Schoolchildren make their way to primary school in Leeds (left) and Cheshire (right) – but millions of children are now at home for at least a fortnight
Samantha Booth asked: ‘What about exams? Will there be extra measures to help students?
‘Especially if schools are going to be closed until possibly mid-Feb as is being reported.’
Another outraged Briton added: ‘If schools get closed again they better cancel the exams because that’s not fair.’
Nickwa wrote: ‘It would be an atrocious abdication of duty to make these years take exams.
‘It is criminal, the handling of this whole pandemic response.’
But not everyone agreed that cancelling exams was the best way forward, with Science teacher Dr Ella Swamp writing: ‘Cancelling exams is pretty much the same as cancelling all learning for year 11 and 13.
‘This was the worst decision made in March.
‘Now we have loads of children who have gone on to the next stage in their education without properly learning the exam content.’
Children enter Manor Park School and Nursery in Knutsford, Cheshire, as schools across England return after the Christmas break – but unions are demanding that all schools are closed immediately
Euan Stanton, a year 7 pupil at a secondary school in Ashford, Kent, studies at home as many schools switch to online learning from today for at least a fortnight
Mr Johnson’s address to the nation came hours after Nicola Sturgeon announced that schools in Scotland would remain closed for all of January as part of a new lockdown north of the border.
Ms Sturgeon said she hoped schools in Scotland would be able to return on February 1.
Wales has said it will push ahead with reopening schools over the next fortnight unless there is new evidence about the variant strain.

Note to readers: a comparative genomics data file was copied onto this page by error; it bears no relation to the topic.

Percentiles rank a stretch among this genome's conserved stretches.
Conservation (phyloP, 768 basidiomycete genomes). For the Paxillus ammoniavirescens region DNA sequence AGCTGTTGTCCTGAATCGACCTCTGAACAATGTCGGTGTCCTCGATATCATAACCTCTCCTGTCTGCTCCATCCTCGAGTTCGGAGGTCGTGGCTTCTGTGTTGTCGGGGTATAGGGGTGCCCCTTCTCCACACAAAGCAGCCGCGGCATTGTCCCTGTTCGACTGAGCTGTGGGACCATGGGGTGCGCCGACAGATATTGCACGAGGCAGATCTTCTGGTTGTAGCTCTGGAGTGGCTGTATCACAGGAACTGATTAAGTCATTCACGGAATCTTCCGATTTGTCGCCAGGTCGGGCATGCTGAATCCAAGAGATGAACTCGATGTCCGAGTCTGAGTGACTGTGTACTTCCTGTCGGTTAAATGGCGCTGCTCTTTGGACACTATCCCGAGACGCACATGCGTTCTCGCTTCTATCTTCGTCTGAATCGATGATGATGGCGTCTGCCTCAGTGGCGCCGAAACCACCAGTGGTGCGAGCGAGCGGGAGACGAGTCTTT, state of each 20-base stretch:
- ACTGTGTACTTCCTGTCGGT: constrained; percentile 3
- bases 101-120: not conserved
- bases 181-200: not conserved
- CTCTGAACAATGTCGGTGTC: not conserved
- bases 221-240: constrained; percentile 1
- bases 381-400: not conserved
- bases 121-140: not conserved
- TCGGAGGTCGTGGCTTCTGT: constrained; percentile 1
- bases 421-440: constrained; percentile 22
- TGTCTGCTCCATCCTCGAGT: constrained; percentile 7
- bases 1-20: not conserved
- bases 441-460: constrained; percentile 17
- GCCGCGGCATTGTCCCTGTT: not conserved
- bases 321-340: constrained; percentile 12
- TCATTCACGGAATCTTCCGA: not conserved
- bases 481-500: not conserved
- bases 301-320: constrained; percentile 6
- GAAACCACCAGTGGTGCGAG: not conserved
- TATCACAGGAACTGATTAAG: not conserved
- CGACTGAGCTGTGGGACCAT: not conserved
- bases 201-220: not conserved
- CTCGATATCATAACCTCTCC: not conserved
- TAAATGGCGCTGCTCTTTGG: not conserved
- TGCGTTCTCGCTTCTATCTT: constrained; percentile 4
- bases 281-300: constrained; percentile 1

Under England’s new lockdown, University students are being told to stay at home and study remotely, while exams will not go ahead as planned. Nurseries can stay open.
Ministers have faced union fury over the Government’s chaotic plans for the reopening of schools in January
Non-essential retail, all hospitality, gyms and swimming pools are being ordered to close across the country.
Cafes, bars and restaurants will be allowed to serve takeaway – but in a tightening from the draconian measures last spring, they will not be allowed to serve any alcohol.
Vulnerable people are being told to shield where possible. Communal worship can continue with social distancing in place.
The public will once again only be allowed to leave home for one of five reasons: to go to work if essential, shop for necessities, exercise – allowed with one other person from another household, care for someone, or to seek medical help.
The extraordinary third national squeeze will come into effect as soon as regulations are made tomorrow, but Mr Johnson urged the public to adopt the new rules now. MPs will get a vote on them on Wednesday when Parliament is recalled, although there is no prospect of them being defeated. Aides believe there is little chance of them being lifted for at least seven weeks.
In an address from Downing Street, Mr Johnson said: ‘Our hospitals are under more pressure than at any time since the start of the pandemic. It’s clear we need to do more.. while our vaccines are rolled out.’